My 3rd choice is NOT Support doubles (showing specifically 3 hearts) since I think that Support doubles, unless the overall system strongly suggests it such as a strong club with promising 4 trumps to raise, are a minus when they are played ethically, defined by me, as alerting the negative inference of passing. When that nuance of the convention is alerted the opponents are now lionized so when the major suit bidder goes back to another suit or NT he the defender immediately knows that distribution enabling his judgment to improve by bounds and leaps (not to mention his opening lead or later defense) in what usually turns out to be a competitive auction. I suspect a support double advocate is on the ACBL committee which determines what bids to alert and that fox has suggested what he knows to be a very strong advantage for the convention he plays. Needless to say what I think of his behavior. Better left unsaid!!!!

Thanks for listening.

jim2February 17th, 2011 at 5:39 pm

Maybe not “provocative,” but certainly South must consider North’s earlier pass when deciding what to do.

I don’t know what “Standard American” is for a double there, or even if SA still exists! However, I think I see the Support Double on convention cards for that sequence more often than anything else. Thus, I ruled out North having three card support and forward-going values, making the three heart call almost a nonsuch.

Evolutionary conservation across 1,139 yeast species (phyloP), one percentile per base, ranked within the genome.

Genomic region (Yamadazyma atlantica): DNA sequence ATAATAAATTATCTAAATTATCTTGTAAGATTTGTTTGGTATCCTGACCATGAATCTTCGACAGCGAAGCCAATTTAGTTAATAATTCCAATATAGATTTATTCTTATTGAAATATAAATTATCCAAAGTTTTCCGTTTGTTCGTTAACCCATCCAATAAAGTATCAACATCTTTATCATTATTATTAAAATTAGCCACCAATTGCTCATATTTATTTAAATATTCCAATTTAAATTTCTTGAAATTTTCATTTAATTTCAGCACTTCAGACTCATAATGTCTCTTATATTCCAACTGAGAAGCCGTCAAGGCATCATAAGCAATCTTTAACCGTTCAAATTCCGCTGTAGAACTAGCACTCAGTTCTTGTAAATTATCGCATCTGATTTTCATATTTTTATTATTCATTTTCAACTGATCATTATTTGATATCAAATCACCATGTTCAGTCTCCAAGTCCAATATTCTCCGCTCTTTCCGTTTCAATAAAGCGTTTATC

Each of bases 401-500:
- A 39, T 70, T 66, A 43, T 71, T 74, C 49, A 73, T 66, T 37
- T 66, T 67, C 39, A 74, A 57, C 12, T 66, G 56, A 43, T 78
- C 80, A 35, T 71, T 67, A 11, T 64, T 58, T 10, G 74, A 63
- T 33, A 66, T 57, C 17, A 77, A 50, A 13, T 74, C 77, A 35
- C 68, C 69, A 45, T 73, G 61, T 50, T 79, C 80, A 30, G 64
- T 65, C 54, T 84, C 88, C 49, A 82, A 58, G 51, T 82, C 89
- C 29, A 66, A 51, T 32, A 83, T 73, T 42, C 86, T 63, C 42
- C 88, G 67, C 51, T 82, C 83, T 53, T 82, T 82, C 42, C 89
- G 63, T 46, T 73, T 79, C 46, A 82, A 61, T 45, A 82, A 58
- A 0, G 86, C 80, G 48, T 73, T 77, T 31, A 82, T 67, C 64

bobbywolffFebruary 18th, 2011 at 12:42 am

Hi Jim2,

Assuming Standard American (I agree with you in whatever that means) and not support doubles because that convention was not mentioned, the 3 heart bid is probably an attempt to show 3 card support and a tolerable hand (slightly more than a minimum) which I would have shown by bidding 2 hearts the first time. The likelihood is now that we will be playing 4 diamonds rather than 3 because of unwarranted exuberance. Would you agree with me that this hand somehow feels like one which will take about 9 1/4 tricks? However diamonds are almost surely to be the better trump suit and with that suit as trump probably take about 1 and 1/2 more tricks than a heart contract.

Please excuse the over analysis!

jim2February 18th, 2011 at 2:35 am

I do not disagree at all, given that North could not make a support double on the previous round.

One thing possibly worth noting, though, is that East did not double three hearts, but that both opponents would get a chance at four diamonds. Should East double three hearts, South would still have an opportunity to correct to four diamonds.

bobbywolffFebruary 18th, 2011 at 6:29 pm

Hi again Jim2,

Since my guess (on an earlier comment) is that I think, before seeing partner’s hand, that we figure to make about 9 1/4 tricks which doesn’t mean in actual practice that we cannot round it up to making 10 on this hand. Also, since at least I am guessing that diamonds will play much better (with a nine or ten card diamond fit) than would hearts (with only seven), I would rather run the risk of getting doubled at 4 diamonds than playing a contract of 3 hearts undoubled.

Perhaps we are doomed whatever on this hand, but if we are, partner can thank his unwarranted poor judgment for not raising to two hearts immediately (with only three), instead of, at least what I think, is an ill advised belated raise later.